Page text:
AI Index: ASA 36/004/2006
19 April 2006
Took Leng How (m) aged 22, Malaysian citizen
Malaysian citizen Took Leng How, who was sentenced to death in August 2005, has had his final appeal rejected by the Court of Appeal. The President still has the power to grant clemency. Took Leng How's lawyers are currently preparing a clemency appeal: for maximum impact they have asked that all UA Network appeals should arrive by 11 May, before they submit the appeal to the President.
Took Leng How was sentenced to death for the October 2004 murder of an eight-year-old girl, Huang Na. In Singapore a murder conviction carries a mandatory death sentence.
A panel of three Court of Appeal judges rejected his appeal by two votes to one, in late January. The judge who voted against execution, Kan Ting Chiu, wrote in his dissenting opinion that there was "reasonable doubt whether the appellant caused the deceased's death by smothering her mouth and nose, or whether she died as a result of a fit." He concluded that Took Leng How "should be convicted for an offence of voluntarily causing hurt".
Took Leng How's family have reportedly gathered more than 30,000 signatures on a petition for clemency.
There is usually little public debate in Singapore about the death penalty, partly as a result of tight government controls on the press and civil society organisations. However, activists in the country claim the debate on the death penalty in 2005 was possibly the most prominent in four decades, after national and international campaigning for clemency for two men facing execution for drug-related offences, Shanmugam s/o Murugesu and Van Tuong Nguyen. (See UA 104/05, ASA 36/001/2005, 29 April 2005 and UA 279/05, ASA 36/003/2005, 24 October 2005, and follow-ups).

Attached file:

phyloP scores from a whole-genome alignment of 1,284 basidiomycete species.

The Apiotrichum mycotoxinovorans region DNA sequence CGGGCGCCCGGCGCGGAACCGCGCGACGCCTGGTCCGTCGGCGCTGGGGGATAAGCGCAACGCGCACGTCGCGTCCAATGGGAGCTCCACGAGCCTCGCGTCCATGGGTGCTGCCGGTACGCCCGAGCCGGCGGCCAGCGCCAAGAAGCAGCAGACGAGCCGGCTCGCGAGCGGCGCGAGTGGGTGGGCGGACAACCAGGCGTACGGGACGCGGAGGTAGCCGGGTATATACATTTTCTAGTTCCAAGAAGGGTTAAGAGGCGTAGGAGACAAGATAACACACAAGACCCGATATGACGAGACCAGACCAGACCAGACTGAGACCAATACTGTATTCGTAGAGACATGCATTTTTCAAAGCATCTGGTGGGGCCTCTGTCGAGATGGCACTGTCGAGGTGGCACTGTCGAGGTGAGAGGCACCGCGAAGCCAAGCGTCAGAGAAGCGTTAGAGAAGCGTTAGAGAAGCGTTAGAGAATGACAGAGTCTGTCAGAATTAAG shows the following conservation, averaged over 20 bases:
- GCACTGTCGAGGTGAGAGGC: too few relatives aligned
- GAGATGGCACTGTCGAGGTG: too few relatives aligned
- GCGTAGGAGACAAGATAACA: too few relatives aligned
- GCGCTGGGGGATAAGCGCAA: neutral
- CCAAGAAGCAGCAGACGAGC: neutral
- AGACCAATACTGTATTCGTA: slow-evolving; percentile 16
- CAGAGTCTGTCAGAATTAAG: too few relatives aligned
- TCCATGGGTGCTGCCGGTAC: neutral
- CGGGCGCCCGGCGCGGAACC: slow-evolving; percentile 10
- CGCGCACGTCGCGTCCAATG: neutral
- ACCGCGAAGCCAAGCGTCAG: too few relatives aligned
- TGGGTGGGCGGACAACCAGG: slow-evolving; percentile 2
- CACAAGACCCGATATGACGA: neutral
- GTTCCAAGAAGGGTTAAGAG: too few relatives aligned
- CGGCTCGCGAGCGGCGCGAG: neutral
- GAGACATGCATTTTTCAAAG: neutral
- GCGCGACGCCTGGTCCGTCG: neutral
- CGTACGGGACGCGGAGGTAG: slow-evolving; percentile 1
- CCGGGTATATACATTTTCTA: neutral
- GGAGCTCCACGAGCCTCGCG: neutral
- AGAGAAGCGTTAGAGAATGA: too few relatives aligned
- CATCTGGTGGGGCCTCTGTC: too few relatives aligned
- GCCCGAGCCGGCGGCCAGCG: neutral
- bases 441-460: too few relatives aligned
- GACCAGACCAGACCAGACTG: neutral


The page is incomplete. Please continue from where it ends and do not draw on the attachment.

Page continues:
In his report to the United Nations Commission on Human Rights on 24 March 2006, the Special Rapporteur on extrajudicial, summary or arbitrary executions, Philip Alston, observed:
"Measures taken by the Government of Singapore suggest an attempt to suppress public debate about the death penalty in the country. For example, in April 2005, the Government denied a permit to an Amnesty International official to speak at a conference on the death penalty organized by political opposition leaders and human rights activists... If public opinion really is an important consideration for a country, then it would seem that the Government should facilitate access to the relevant information so as to make this opinion as informed as possible".
The UN Special Rapporteur has previously argued that the mandatory nature of the death sentence is a violation of international legal standards.
Singapore, with a population of just over four million, is believed to have the highest per capita execution rate in the world. More than 420 people have been executed since 1991, the majority for drug trafficking. The government has consistently maintained that the death penalty is not a human rights issue.
Amnesty International opposes the death penalty in all cases as a violation of the most fundamental of human rights: the right to life. It is the ultimate cruel, inhuman and degrading punishment and there is no escaping the risk of error, which can lead to the execution of an innocent person.
RECOMMENDED ACTION: Use your own words to send appeals quickly
- urging the President to grant clemency to Took Leng How and commute his death sentence;
- urging the authorities to impose a moratorium on executions, with a view to complete abolition, in line with the April 2005 UN Commission on Human Rights (UNCHR) resolution on the question of the death penalty;
- noting that the UNCHR has urged states which still maintain the death penalty not to impose it as a mandatory sentence;
- calling on the authorities to be transparent by making full statistics on death sentences and the background of those on death row regularly available to the public.
His Excellency S R Nathan
Office of the President
Istana, Orchard Road
Fax:011 65 6735 3135
His Excellency Mr Vanu Gopala MENON
High Commissioner for Singapore
c/o Permanent Mission to the U.N.
231 East 51st Street
New York, NY 10022, USA
Lee Hsien Loong
Office of the Prime Minister
Istana Annexe, Orchard Road
Fax:011 65 6732 4627
Professor S. Jayakumar
Ministry of Law
100 High Street
The Treasury 08-02
Fax:011 65 6332 8842